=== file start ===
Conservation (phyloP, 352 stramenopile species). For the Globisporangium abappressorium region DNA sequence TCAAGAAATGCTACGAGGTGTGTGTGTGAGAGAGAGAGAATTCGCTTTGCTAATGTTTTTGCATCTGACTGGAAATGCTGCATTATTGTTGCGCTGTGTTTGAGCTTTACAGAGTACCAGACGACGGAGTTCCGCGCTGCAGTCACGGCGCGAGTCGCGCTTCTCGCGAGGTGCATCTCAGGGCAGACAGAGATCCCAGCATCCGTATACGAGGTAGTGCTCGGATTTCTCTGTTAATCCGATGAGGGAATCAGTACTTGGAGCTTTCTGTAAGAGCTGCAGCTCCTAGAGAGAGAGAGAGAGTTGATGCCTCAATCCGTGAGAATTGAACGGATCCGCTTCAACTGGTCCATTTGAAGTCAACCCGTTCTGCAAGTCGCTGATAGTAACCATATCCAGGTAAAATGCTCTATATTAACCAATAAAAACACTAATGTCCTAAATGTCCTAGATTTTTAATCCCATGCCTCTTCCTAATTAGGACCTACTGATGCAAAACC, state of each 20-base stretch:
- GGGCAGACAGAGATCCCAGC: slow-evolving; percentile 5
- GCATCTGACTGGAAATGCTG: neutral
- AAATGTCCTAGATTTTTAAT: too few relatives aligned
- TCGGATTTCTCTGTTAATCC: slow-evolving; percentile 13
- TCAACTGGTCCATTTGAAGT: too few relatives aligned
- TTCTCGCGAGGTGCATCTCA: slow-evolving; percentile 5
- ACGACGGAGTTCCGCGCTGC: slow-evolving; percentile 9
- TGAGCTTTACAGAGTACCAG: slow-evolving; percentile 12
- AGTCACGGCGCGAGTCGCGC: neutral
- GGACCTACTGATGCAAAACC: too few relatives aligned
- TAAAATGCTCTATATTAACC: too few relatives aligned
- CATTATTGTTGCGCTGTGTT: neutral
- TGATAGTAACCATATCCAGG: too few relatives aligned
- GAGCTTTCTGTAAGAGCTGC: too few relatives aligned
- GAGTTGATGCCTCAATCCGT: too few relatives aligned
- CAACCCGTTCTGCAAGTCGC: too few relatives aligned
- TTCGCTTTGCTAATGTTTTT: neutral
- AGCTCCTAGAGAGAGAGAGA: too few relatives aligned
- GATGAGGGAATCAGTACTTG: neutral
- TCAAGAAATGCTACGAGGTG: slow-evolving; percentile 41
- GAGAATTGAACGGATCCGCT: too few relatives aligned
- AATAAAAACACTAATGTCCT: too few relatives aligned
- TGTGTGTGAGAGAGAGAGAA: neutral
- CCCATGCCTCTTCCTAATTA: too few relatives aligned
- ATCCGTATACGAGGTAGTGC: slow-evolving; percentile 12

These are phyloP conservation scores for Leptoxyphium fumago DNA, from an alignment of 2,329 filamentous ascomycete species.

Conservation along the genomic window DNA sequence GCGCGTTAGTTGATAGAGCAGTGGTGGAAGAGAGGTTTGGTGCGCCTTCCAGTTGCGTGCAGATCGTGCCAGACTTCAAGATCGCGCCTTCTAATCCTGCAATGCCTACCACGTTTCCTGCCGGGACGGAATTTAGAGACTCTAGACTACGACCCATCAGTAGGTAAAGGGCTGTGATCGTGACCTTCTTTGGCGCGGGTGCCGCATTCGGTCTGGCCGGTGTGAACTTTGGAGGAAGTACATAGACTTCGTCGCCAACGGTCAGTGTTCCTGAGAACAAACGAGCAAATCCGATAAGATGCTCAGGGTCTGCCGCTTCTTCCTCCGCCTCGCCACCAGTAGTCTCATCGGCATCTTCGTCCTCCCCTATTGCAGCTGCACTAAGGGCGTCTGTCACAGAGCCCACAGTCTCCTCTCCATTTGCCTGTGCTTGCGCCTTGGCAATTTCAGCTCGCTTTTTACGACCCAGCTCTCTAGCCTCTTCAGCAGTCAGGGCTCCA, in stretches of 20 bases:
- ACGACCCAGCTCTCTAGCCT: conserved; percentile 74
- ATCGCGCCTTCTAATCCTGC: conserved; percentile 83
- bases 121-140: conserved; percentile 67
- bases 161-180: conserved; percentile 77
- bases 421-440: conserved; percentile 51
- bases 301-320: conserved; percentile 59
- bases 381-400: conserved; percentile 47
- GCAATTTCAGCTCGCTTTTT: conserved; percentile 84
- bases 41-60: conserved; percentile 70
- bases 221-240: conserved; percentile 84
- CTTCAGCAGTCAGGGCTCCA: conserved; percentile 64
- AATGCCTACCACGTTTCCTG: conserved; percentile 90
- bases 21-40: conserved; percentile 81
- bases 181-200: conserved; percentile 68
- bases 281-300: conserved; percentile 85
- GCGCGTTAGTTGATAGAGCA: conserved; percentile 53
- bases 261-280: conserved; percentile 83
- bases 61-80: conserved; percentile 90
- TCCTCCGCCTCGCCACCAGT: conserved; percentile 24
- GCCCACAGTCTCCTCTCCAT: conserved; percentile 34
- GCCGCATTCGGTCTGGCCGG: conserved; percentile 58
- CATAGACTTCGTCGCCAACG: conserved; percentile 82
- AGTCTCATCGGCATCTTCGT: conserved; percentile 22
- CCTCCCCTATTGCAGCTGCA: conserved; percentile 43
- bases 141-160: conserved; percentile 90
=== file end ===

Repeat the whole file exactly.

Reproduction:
Conservation (phyloP, 352 stramenopile species). For the Globisporangium abappressorium region DNA sequence TCAAGAAATGCTACGAGGTGTGTGTGTGAGAGAGAGAGAATTCGCTTTGCTAATGTTTTTGCATCTGACTGGAAATGCTGCATTATTGTTGCGCTGTGTTTGAGCTTTACAGAGTACCAGACGACGGAGTTCCGCGCTGCAGTCACGGCGCGAGTCGCGCTTCTCGCGAGGTGCATCTCAGGGCAGACAGAGATCCCAGCATCCGTATACGAGGTAGTGCTCGGATTTCTCTGTTAATCCGATGAGGGAATCAGTACTTGGAGCTTTCTGTAAGAGCTGCAGCTCCTAGAGAGAGAGAGAGAGTTGATGCCTCAATCCGTGAGAATTGAACGGATCCGCTTCAACTGGTCCATTTGAAGTCAACCCGTTCTGCAAGTCGCTGATAGTAACCATATCCAGGTAAAATGCTCTATATTAACCAATAAAAACACTAATGTCCTAAATGTCCTAGATTTTTAATCCCATGCCTCTTCCTAATTAGGACCTACTGATGCAAAACC, state of each 20-base stretch:
- GGGCAGACAGAGATCCCAGC: slow-evolving; percentile 5
- GCATCTGACTGGAAATGCTG: neutral
- AAATGTCCTAGATTTTTAAT: too few relatives aligned
- TCGGATTTCTCTGTTAATCC: slow-evolving; percentile 13
- TCAACTGGTCCATTTGAAGT: too few relatives aligned
- TTCTCGCGAGGTGCATCTCA: slow-evolving; percentile 5
- ACGACGGAGTTCCGCGCTGC: slow-evolving; percentile 9
- TGAGCTTTACAGAGTACCAG: slow-evolving; percentile 12
- AGTCACGGCGCGAGTCGCGC: neutral
- GGACCTACTGATGCAAAACC: too few relatives aligned
- TAAAATGCTCTATATTAACC: too few relatives aligned
- CATTATTGTTGCGCTGTGTT: neutral
- TGATAGTAACCATATCCAGG: too few relatives aligned
- GAGCTTTCTGTAAGAGCTGC: too few relatives aligned
- GAGTTGATGCCTCAATCCGT: too few relatives aligned
- CAACCCGTTCTGCAAGTCGC: too few relatives aligned
- TTCGCTTTGCTAATGTTTTT: neutral
- AGCTCCTAGAGAGAGAGAGA: too few relatives aligned
- GATGAGGGAATCAGTACTTG: neutral
- TCAAGAAATGCTACGAGGTG: slow-evolving; percentile 41
- GAGAATTGAACGGATCCGCT: too few relatives aligned
- AATAAAAACACTAATGTCCT: too few relatives aligned
- TGTGTGTGAGAGAGAGAGAA: neutral
- CCCATGCCTCTTCCTAATTA: too few relatives aligned
- ATCCGTATACGAGGTAGTGC: slow-evolving; percentile 12

These are phyloP conservation scores for Leptoxyphium fumago DNA, from an alignment of 2,329 filamentous ascomycete species.

Conservation along the genomic window DNA sequence GCGCGTTAGTTGATAGAGCAGTGGTGGAAGAGAGGTTTGGTGCGCCTTCCAGTTGCGTGCAGATCGTGCCAGACTTCAAGATCGCGCCTTCTAATCCTGCAATGCCTACCACGTTTCCTGCCGGGACGGAATTTAGAGACTCTAGACTACGACCCATCAGTAGGTAAAGGGCTGTGATCGTGACCTTCTTTGGCGCGGGTGCCGCATTCGGTCTGGCCGGTGTGAACTTTGGAGGAAGTACATAGACTTCGTCGCCAACGGTCAGTGTTCCTGAGAACAAACGAGCAAATCCGATAAGATGCTCAGGGTCTGCCGCTTCTTCCTCCGCCTCGCCACCAGTAGTCTCATCGGCATCTTCGTCCTCCCCTATTGCAGCTGCACTAAGGGCGTCTGTCACAGAGCCCACAGTCTCCTCTCCATTTGCCTGTGCTTGCGCCTTGGCAATTTCAGCTCGCTTTTTACGACCCAGCTCTCTAGCCTCTTCAGCAGTCAGGGCTCCA, in stretches of 20 bases:
- ACGACCCAGCTCTCTAGCCT: conserved; percentile 74
- ATCGCGCCTTCTAATCCTGC: conserved; percentile 83
- bases 121-140: conserved; percentile 67
- bases 161-180: conserved; percentile 77
- bases 421-440: conserved; percentile 51
- bases 301-320: conserved; percentile 59
- bases 381-400: conserved; percentile 47
- GCAATTTCAGCTCGCTTTTT: conserved; percentile 84
- bases 41-60: conserved; percentile 70
- bases 221-240: conserved; percentile 84
- CTTCAGCAGTCAGGGCTCCA: conserved; percentile 64
- AATGCCTACCACGTTTCCTG: conserved; percentile 90
- bases 21-40: conserved; percentile 81
- bases 181-200: conserved; percentile 68
- bases 281-300: conserved; percentile 85
- GCGCGTTAGTTGATAGAGCA: conserved; percentile 53
- bases 261-280: conserved; percentile 83
- bases 61-80: conserved; percentile 90
- TCCTCCGCCTCGCCACCAGT: conserved; percentile 24
- GCCCACAGTCTCCTCTCCAT: conserved; percentile 34
- GCCGCATTCGGTCTGGCCGG: conserved; percentile 58
- CATAGACTTCGTCGCCAACG: conserved; percentile 82
- AGTCTCATCGGCATCTTCGT: conserved; percentile 22
- CCTCCCCTATTGCAGCTGCA: conserved; percentile 43
- bases 141-160: conserved; percentile 90